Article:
I bought a house that contains water radiator units that were disconnected 10 years ago. I want to replace the hardwood floors and the radiator pipes are in the way.

I want to saw off the radiator pipes, drop them under the sub-floor, and leave the radiator in place (the cost/benefit of removing the radiator is too high).

I sawed off one of the pipes and to my surprise there was a bit of water left over in the pipe. I am worried that if dropping water-containing-pipes under the sub-floor will cause damage to any floor I place on top.

  1. What is the best/safest way to remove the radiator pipes?
  2. Is there any harm to leaving the pipes with water under the sub-floor?
  3. Is it worth having a professional plumber take a look?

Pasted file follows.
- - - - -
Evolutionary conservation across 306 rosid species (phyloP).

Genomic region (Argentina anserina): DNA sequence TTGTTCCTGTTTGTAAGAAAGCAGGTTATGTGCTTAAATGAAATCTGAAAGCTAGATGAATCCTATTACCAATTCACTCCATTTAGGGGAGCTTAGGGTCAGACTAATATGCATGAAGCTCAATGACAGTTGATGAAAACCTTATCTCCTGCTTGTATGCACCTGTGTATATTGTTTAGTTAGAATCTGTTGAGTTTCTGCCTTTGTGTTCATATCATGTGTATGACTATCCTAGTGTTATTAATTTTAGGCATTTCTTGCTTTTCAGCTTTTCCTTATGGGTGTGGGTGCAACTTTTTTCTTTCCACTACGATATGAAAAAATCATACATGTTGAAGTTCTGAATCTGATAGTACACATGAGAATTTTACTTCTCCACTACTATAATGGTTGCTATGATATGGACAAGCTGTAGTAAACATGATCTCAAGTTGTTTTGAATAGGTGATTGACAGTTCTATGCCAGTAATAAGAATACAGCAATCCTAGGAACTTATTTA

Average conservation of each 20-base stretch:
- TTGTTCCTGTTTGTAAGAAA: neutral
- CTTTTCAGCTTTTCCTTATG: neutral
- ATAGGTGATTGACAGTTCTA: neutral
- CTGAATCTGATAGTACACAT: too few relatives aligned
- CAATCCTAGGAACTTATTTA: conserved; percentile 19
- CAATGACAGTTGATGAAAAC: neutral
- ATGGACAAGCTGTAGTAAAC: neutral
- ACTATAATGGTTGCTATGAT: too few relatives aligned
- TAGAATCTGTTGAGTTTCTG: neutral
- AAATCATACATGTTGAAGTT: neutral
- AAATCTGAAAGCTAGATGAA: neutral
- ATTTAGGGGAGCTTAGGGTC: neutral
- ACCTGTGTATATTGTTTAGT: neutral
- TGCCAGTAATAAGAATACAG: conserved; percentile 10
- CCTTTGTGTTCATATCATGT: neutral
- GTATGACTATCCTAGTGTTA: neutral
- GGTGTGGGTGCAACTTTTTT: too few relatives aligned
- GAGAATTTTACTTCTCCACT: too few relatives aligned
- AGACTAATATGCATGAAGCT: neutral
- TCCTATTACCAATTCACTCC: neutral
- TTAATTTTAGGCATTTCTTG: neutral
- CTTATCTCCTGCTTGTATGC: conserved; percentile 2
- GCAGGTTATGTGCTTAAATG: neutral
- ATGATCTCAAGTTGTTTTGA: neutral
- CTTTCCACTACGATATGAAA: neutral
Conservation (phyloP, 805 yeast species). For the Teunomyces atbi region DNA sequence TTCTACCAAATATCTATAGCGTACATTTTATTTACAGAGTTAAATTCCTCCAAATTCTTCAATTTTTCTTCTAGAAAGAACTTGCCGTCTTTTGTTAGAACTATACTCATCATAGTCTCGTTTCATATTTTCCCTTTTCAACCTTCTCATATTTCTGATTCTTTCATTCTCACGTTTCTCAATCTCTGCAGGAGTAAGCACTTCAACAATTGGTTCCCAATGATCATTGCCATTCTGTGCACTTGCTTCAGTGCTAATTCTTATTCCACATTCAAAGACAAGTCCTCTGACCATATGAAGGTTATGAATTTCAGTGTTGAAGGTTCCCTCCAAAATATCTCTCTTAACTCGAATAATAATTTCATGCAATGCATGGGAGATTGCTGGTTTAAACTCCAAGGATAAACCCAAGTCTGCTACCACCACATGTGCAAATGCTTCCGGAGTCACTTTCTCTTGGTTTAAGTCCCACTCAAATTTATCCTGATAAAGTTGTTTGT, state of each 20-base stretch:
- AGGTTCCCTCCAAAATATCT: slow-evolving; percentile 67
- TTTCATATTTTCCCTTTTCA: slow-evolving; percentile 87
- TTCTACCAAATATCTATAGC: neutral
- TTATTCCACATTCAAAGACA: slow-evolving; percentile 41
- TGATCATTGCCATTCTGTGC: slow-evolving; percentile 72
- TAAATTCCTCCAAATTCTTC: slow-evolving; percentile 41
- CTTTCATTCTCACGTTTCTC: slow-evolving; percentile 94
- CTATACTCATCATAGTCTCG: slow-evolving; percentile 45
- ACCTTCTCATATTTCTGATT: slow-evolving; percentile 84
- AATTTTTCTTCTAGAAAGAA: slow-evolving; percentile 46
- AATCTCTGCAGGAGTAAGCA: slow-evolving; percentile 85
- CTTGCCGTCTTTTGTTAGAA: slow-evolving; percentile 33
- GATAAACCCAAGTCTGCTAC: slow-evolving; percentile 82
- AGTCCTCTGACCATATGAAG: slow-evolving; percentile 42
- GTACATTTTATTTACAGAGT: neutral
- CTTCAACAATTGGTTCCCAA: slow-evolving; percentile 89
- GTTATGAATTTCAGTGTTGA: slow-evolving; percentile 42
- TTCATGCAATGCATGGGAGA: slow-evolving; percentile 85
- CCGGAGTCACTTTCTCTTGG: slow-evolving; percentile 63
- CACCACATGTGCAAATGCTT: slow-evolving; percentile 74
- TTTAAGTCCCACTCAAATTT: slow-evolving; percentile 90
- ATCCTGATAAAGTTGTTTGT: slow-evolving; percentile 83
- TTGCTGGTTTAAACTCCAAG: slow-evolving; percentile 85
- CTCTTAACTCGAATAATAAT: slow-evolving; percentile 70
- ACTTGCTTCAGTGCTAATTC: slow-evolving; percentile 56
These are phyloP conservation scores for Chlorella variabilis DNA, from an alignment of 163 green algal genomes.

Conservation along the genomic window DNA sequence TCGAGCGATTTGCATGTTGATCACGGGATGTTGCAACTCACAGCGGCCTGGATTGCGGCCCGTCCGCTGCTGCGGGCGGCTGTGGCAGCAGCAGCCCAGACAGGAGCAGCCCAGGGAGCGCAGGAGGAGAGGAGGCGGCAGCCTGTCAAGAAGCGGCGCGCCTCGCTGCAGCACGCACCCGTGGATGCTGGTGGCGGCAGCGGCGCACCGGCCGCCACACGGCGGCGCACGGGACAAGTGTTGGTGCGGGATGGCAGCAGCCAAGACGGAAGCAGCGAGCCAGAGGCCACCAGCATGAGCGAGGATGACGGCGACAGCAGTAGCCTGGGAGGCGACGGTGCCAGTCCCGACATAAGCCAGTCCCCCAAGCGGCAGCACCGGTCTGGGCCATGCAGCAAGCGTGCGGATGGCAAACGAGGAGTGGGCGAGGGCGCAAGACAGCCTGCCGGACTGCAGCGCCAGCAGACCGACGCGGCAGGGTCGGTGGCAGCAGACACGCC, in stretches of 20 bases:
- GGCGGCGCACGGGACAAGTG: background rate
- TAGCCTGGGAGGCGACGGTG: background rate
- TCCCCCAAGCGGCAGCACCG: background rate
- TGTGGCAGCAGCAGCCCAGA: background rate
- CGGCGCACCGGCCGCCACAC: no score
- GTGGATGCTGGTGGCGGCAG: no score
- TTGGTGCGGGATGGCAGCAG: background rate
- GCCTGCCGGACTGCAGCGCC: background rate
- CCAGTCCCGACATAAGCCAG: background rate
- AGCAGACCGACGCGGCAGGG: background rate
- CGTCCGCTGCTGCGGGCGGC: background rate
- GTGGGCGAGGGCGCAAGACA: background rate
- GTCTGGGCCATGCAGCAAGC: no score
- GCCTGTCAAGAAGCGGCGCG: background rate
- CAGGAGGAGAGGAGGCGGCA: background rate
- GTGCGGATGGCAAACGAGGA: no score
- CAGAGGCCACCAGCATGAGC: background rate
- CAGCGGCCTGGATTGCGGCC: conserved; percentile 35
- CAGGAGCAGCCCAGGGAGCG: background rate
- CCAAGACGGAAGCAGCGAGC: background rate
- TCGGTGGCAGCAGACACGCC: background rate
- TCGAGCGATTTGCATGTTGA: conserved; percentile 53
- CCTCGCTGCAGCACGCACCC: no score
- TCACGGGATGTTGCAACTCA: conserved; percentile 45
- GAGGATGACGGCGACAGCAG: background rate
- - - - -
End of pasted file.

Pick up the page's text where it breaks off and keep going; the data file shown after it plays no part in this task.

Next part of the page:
• Are these copper base board mounted radiators or floor mounted cast iron units? – mikes Sep 11 '17 at 22:03
  • How are you heating the house now. – d.george Sep 11 '17 at 22:45
  • I watched the U-tube video and learned a lot. I have never seen an old system of radiators piped with plastic pipe that can be capped so easily and that to fully understand what is being said, I should move to England and learn how to understand fast talking "English accent" people. – d.george Sep 12 '17 at 10:33
  • @mikes They are baseboard mounted radiators – Gili Sep 13 '17 at 3:07

Answering my own question: it looks like the best practice is to cap the pipe after sawing it off: https://www.youtube.com/watch?v=6lBqLTvtVrw

  • 1
    That seems like quite a bit of effort and expese. I'd vacuum out the water and call it a day. – isherwood Sep 11 '17 at 21:26
  • The pipes are almost certainly designed to drain to some lowest point, at least on each loop, so if you can find that point and drain them there, allowing air in from the radiator end, that may be clean and dry. – Upnorth Sep 12 '17 at 5:17
  • 1
    @Upnorth The lowest point is somewhere underneath the floors. I can't access it. – Gili Sep 13 '17 at 3:08

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